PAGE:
When Baron de Coubertin, was told about the Much Wenlock Olympic Games, he made it a point to visit and meet Dr Brookes, a seminal act in the origin story of the modern Olympic Games.
Opening Day: Today, an athlete a judge or official and a coach take an oath symbolically for all athletes, judges and coaches at the opening ceremonies of an Olympiad, promising to uphold the spirit of sportsmanship. Here is the athlete’s oath, for example: “In the name of all competitors, I promise that we shall take part in these Olympic Games, respecting and abiding by the rules that govern them, committing ourselves to a sport without doping and without drugs, in the true spirit of sportsmanship, for the glory of sport and the honour of our teams.”
In the 5th century BC, athletes, trainers and their families took an oath “that they would be guilty of no foul play and that they would be fair and not accept bribes.” But as we find inconsistency at times between what athletes promise to do and what they actually do, we find human behavior hasn’t changed much over the millennia. According to Goldblatt, “there was plenty of cheating and plenty of bribery.” He went on to say that the many statues of Zeus that adorned the area of the sporting grounds were paid by with fined for rule breakers.
Day Two: According to Alan Carter’s book, The Olympic Glory That Was Greece, the second day was devoted to competitions for boys. The morning saw heats after heats of foot races as the qualifiers are shrunk down to the finalists. The victor receives a palm leaf, and his family and home town are honored by his grand accomplishment. The afternoon sees competitions in wrestling and boxing for the boys, as well as what could be considered a mixed-martial art called the pankration. Carter described it as “training for warriors who would be engaging in hand to hand confrontation with the enemy and Sparta was particularly associated with the sport.” In the pankration, you could bite or gouge eyes.
Day Three:On the third day, according to Carter, spectators enjoyed chariot races at the hippodrome. There were some six variants of chariot races – two and four-horse competitions, two mules, or foals as well – and they ran anywhere from 3,500 to 14,000 meters long. Below is a clip from the 1959 film Ben Hur, which is supposedly Rome in AD 26, over 680 years after the establishment of the four-horse chariot race. If the chariot races in Olympia were anything like this, I could see why this was a must-see event!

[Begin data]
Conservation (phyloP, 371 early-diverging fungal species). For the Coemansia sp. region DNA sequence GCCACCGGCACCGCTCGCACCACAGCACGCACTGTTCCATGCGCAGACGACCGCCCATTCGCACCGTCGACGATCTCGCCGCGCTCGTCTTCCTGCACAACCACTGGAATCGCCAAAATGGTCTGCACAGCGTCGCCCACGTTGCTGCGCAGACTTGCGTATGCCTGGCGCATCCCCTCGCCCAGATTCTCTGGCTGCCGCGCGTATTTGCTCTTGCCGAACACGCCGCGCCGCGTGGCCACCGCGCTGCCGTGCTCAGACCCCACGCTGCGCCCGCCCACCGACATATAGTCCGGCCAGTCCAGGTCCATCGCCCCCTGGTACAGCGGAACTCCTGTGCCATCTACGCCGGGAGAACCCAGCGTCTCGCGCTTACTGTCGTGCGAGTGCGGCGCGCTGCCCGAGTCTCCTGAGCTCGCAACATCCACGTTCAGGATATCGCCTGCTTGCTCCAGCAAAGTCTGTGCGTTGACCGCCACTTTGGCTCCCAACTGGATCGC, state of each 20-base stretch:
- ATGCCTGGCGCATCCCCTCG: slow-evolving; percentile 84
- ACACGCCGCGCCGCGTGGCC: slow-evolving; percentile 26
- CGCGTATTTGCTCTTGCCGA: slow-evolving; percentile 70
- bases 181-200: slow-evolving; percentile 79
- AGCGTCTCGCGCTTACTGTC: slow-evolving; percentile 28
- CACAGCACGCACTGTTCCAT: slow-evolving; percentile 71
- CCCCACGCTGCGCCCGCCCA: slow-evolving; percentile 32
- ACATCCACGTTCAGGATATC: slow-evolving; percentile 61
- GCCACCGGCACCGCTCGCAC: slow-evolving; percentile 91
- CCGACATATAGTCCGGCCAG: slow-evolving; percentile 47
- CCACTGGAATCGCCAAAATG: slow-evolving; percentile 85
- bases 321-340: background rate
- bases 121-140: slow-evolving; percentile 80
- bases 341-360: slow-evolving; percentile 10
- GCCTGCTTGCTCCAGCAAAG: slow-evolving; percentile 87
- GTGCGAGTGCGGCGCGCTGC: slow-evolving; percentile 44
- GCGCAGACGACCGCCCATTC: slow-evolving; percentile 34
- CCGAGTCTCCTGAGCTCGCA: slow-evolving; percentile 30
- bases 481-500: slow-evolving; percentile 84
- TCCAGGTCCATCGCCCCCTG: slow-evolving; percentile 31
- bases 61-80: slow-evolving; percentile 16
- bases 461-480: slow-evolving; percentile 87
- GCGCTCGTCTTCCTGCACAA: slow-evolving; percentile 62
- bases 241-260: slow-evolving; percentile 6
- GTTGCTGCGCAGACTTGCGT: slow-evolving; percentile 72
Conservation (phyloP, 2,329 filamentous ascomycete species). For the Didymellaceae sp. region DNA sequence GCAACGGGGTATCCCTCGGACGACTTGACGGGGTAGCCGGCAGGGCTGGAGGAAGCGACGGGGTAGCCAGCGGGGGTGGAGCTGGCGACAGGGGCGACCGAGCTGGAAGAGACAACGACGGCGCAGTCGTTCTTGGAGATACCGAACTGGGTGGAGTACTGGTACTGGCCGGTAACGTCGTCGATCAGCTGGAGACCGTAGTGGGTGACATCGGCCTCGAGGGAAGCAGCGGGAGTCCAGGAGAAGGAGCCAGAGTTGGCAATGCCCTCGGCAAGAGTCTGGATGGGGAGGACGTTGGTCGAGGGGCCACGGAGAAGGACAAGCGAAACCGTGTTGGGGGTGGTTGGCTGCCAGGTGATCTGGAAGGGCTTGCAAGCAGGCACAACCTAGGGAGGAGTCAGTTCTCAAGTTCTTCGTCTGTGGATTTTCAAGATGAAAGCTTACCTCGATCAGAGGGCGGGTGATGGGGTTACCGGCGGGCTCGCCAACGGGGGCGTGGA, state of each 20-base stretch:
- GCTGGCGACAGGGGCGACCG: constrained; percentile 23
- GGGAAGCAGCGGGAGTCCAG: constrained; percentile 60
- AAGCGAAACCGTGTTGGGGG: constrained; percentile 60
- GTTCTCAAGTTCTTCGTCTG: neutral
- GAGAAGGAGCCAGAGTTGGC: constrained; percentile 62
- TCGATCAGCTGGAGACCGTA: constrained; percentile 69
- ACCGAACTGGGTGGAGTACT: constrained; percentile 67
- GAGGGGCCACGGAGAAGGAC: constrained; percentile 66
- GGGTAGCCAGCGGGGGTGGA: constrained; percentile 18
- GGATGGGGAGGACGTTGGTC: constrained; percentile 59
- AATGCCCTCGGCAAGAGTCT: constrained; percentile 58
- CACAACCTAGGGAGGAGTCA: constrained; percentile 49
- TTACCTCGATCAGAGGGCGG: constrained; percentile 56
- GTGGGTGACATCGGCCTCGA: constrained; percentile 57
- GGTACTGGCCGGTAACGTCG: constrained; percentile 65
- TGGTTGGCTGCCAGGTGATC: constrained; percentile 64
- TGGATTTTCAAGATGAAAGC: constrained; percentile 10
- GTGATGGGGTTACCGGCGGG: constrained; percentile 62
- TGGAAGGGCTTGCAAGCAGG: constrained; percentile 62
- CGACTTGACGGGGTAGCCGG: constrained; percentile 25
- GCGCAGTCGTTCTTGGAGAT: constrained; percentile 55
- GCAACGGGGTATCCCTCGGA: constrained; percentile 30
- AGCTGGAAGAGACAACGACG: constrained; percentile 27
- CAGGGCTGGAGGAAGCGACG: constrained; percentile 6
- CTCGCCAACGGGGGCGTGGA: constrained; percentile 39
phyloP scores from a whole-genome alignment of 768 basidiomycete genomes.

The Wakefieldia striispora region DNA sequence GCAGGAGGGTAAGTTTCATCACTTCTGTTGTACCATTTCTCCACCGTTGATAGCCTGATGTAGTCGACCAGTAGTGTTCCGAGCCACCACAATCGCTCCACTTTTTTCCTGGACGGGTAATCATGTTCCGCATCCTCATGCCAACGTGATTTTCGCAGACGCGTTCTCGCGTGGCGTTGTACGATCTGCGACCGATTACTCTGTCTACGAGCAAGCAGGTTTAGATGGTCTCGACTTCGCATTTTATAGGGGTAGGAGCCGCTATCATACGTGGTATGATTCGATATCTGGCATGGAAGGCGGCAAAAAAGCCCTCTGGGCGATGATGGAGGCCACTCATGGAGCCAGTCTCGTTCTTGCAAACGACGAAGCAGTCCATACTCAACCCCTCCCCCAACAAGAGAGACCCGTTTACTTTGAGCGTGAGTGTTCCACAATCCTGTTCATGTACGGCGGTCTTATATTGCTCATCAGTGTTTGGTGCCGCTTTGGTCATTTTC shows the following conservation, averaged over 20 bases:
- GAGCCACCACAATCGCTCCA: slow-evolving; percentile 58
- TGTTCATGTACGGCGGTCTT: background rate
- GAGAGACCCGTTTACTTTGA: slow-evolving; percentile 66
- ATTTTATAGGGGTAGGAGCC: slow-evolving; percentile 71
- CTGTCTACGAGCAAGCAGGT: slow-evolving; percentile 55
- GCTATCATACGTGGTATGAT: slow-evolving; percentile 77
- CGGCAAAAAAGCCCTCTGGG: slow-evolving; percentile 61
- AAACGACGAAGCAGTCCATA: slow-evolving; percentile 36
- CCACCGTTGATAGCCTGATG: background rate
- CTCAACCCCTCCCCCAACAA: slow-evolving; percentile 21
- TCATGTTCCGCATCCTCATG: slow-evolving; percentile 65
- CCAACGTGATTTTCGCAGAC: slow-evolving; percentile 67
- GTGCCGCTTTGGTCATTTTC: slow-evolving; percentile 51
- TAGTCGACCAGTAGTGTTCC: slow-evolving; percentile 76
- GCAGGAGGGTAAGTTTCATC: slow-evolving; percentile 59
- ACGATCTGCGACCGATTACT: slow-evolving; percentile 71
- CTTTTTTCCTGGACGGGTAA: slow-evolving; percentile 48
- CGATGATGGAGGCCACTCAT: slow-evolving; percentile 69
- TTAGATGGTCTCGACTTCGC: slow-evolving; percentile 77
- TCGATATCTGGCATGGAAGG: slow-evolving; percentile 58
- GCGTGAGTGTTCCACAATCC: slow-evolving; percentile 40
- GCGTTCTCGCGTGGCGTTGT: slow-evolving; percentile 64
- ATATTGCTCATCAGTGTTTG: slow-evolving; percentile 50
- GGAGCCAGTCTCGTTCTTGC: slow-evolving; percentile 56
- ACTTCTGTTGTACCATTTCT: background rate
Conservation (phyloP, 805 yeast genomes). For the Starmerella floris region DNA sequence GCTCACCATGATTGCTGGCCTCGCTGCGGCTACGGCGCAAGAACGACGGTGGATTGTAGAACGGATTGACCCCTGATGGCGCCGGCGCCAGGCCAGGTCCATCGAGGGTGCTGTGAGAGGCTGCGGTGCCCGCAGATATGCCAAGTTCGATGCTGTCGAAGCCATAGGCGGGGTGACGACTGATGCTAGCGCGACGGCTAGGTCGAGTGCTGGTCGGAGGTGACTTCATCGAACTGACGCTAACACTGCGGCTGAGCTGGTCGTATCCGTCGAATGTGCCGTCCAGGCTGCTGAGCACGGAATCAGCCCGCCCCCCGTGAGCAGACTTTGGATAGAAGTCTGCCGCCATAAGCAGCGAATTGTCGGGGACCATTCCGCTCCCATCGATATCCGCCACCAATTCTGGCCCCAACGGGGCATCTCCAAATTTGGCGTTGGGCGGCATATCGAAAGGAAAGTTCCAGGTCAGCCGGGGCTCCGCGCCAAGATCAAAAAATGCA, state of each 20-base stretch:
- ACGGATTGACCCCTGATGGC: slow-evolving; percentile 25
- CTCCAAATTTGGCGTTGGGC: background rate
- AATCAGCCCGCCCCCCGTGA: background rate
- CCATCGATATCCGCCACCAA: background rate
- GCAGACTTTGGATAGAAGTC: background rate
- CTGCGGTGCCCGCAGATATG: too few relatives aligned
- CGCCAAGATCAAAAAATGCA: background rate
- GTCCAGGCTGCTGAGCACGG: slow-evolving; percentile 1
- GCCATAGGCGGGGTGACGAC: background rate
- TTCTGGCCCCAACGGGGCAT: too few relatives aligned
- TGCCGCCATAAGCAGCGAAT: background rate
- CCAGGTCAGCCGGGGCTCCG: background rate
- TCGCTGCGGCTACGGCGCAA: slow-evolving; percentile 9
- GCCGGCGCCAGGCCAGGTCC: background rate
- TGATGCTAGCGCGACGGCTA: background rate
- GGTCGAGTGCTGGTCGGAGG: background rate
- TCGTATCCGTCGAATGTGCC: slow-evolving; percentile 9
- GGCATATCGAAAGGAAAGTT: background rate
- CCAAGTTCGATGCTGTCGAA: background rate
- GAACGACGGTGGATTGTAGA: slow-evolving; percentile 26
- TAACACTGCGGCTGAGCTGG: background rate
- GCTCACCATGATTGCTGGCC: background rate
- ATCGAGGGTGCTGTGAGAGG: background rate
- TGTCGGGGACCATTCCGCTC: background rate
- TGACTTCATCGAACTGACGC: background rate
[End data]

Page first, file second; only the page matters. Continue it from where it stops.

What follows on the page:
Day Four: Goldblatt wrote that day four was the day for generalists, when the pentathlon was held. The pentathlon then was made up of five events: the discus throw, the long jump, the javelin throw, a foot race and wrestling. According to Goldblatt, the competitors faced off in a footrace, the discus, the javelin and a jump that may have included weights. The winner was often determined after these four events. In the a winner could not be decided, wrestling was the tie breaker. The order and the way the winner was decided apparently is unclear and still debated.
Again, due to the sketchiness of the historical accounts, there is debate as to what happened on the fourth day. According to Carter, Day Four was a festive days, starting with the slaughter of 100 oxen in honor of Zeus. This was followed by the premier events, the stadion (200 yard foot race), the diaulos (400-yard foot race), followed by wrestling, boxing and pankration.
Day Five:Goldblatt wrote that day five is running, wrestling, boxing and “pankrating” (if I can turn that into a gerund). But Carter wrote that it is about pomp and circumstance, focusing on awarding the victors at the Temple of Zeus. The winners are announced with trumpets and declarations of their names and hometowns. They are given a palm leaf to hold and a wild olive branch to wear as a crown. After that, its feasting and partying into the night.